Love. Love before text messages and dating apps and high speed internet came along to complicate it all. He passed away fifteen years ago, but hearing her speak of him was like they fell in love last week. I asked questions. I wanted to know what her secret to a long marriage was. She said, ‘Oh, we struggled. Everyone does. It’s push and pull, but commitment and love won.’ Profound. Simple words with huge meaning. She talked about their early life together and how they made decisions to get their children in the best schools they could afford. She talked about the hard times and how, even though they struggled, she knew they would always be okay because they had each other. She spoke of their mutual love for cars, and how this led them to buy a car wash. Then another. And another.

The very ground we were standing on was theirs at one point. When they sold it, she stayed on staff to keep it running. She talked of the changes she’s seen in our small town. She told me about the people she meets coming in and out of the car wash. She said staying busy helps her cope with the lonely days and she gets to talk to people. I imagined the conversations she’s had over the years. Treasures. She spoke of her husband’s end of life and her voice cracked. Seeing the person you love suffer and die is something no one should ever have to endure. We had both held the hands of extraordinary men God needed back. We were both left with picking up the pieces of what was left of the life we lived with them, both faced with the task of learning how to live a life we weren’t prepared to live alone.

Still, there we were. Smiling in the sunshine and keeping their memories alive by sharing memories of them. Before we parted ways, we hugged. We thanked each other for the conversation. We promised to keep in touch. I told her I write about my life as a way to process my grief and asked permission to write about her. She obliged. I’ll treasure our conversation for the rest of my life. Life moves so fast. Oftentimes I’m moving too fast for conversations like this to take place, because I am caught up in a whirlwind of ‘I don’t have time for this.’ The amount of times I’ve missed opportunities like this in my quest to fly through life at warp speed is embarrassing. It’s a solid reminder to slow down and listen.

I know what love is. I know I was loved so deeply by a man who would’ve never left us if he didn’t have to. I know what it’s like to want time to slow down so you can enjoy it longer. I also know what it’s like to want time to speed up so you can spend eternity together. Where I am now is in the space between, the space where you’re not sure what you’re supposed to do or who you’re supposed to be to the people in your life. That day in the sunshine, I held the hands of someone who was standing in the same space between, just several decades older than me. As grief transcends generational gaps, so does love. And, like Mrs. Mary said to me that day, love wins. Always does.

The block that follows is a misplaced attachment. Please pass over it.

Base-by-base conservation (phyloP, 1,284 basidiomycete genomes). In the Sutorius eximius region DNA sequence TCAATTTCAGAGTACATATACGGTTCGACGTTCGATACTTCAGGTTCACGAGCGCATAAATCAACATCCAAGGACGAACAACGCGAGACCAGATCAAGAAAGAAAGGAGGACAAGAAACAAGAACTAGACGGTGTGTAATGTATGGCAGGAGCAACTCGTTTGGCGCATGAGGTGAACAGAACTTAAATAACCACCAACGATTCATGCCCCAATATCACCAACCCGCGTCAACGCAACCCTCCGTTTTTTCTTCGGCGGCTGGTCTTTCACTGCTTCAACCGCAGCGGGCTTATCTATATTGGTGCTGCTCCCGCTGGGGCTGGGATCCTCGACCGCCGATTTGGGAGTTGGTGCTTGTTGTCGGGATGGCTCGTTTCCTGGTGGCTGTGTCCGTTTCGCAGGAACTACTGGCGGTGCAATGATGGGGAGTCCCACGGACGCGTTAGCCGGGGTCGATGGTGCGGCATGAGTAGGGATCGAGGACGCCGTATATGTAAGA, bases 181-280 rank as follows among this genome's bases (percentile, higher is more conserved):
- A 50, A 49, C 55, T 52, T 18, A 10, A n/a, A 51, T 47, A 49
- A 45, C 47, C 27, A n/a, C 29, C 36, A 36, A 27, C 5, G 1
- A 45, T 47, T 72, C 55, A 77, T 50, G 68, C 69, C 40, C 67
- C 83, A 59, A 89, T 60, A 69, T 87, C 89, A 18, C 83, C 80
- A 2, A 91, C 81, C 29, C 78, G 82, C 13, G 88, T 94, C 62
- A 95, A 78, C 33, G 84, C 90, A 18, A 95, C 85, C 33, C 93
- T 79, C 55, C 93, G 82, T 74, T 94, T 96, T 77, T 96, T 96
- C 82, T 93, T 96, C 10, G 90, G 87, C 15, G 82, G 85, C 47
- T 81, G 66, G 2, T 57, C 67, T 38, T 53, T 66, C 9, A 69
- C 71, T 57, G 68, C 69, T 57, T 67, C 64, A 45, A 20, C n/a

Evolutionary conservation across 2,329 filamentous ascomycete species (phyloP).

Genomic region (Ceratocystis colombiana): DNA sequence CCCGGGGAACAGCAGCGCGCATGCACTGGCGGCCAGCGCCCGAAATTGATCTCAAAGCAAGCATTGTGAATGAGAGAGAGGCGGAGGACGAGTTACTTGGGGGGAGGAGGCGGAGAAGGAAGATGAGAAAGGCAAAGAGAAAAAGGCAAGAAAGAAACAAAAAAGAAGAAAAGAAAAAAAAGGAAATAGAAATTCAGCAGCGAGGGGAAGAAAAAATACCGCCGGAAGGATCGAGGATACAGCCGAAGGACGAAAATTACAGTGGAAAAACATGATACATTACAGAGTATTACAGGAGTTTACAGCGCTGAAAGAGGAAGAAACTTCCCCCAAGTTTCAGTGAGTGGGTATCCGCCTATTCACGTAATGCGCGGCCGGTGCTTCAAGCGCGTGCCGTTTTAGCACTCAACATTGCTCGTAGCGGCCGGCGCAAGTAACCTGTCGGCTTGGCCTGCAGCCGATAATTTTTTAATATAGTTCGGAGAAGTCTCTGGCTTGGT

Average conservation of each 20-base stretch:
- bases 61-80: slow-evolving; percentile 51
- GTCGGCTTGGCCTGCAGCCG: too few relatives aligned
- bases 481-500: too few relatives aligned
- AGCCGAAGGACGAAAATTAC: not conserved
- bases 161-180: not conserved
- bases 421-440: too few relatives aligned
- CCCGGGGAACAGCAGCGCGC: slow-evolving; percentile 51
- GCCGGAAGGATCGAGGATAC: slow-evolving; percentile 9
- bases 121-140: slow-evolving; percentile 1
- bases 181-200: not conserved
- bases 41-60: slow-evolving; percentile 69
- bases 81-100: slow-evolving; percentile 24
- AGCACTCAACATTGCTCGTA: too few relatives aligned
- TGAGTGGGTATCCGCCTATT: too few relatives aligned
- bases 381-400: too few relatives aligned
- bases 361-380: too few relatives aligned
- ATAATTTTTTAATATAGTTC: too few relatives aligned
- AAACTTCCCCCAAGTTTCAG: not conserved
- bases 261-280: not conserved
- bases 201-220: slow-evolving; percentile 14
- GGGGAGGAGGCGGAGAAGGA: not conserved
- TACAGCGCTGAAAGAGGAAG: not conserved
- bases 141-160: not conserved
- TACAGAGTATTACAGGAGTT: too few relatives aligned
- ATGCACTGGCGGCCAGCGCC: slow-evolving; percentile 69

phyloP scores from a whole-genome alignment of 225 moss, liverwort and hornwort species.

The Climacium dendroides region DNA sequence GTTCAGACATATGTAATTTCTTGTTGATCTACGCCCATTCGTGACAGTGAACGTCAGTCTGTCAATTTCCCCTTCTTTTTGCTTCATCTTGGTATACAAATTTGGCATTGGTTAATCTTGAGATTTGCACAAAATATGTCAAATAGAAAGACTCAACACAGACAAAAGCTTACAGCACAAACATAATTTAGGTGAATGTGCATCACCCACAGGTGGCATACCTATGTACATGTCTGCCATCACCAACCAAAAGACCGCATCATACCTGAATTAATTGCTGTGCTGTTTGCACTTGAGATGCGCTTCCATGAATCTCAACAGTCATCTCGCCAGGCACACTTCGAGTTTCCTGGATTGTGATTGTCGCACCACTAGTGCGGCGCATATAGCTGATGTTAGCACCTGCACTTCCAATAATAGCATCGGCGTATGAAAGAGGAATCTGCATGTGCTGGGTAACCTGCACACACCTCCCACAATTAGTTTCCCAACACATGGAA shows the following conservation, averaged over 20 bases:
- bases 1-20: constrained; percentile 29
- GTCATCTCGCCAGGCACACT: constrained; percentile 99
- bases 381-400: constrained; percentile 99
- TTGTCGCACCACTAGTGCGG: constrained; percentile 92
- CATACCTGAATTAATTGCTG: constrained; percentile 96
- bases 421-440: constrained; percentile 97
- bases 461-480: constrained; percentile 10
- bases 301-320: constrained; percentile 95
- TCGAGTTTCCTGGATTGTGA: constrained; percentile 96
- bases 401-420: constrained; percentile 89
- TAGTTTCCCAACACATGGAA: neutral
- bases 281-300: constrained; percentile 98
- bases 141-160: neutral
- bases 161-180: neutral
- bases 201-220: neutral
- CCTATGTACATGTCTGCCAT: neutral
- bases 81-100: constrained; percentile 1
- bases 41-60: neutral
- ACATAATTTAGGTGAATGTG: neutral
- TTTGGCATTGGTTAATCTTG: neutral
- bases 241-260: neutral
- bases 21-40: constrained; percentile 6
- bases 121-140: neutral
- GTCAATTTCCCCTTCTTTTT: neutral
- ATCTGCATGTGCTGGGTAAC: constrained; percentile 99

‘Love is patient, love is kind. It does not envy, it does not boast, it is not proud. It does not dishonor others, it is not self-seeking, it is not easily angered, it keeps no record of wrongs. Love does not delight in evil but rejoices with the truth. It always protects, always trusts, always hopes, always perseveres. Love never fails. But where there are prophecies, they will cease; where there are tongues, they will be stilled; where there is knowledge, it will pass away.’—1 Corinthians 13:4-8″

Courtesy of Cyndi Smith

This story was submitted to Love What Matters by Cyndi Smith of Moody, Alabama. Be sure to subscribe to our free email newsletter for our best stories.

Read more stories from Cyndi here:

‘Cancer didn’t stop him from being the best dad. If anything, it magnified who he was and what was important.’: Young widow shares husband’s selflessness, despite battling cancer

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‘I cooked three meals a day. The house was clean. My husband came in the door knowing he was getting a home-cooked meal.’: Widow urges ‘nothing is promised’ after husband’s battle with colorectal cancer

‘He quietly wrote, ‘Before I die, I want to see my Quinn grow up.’ We never thought for a second he wouldn’t.’: Widow shares how husband understood the value of a moment, always ‘showed up’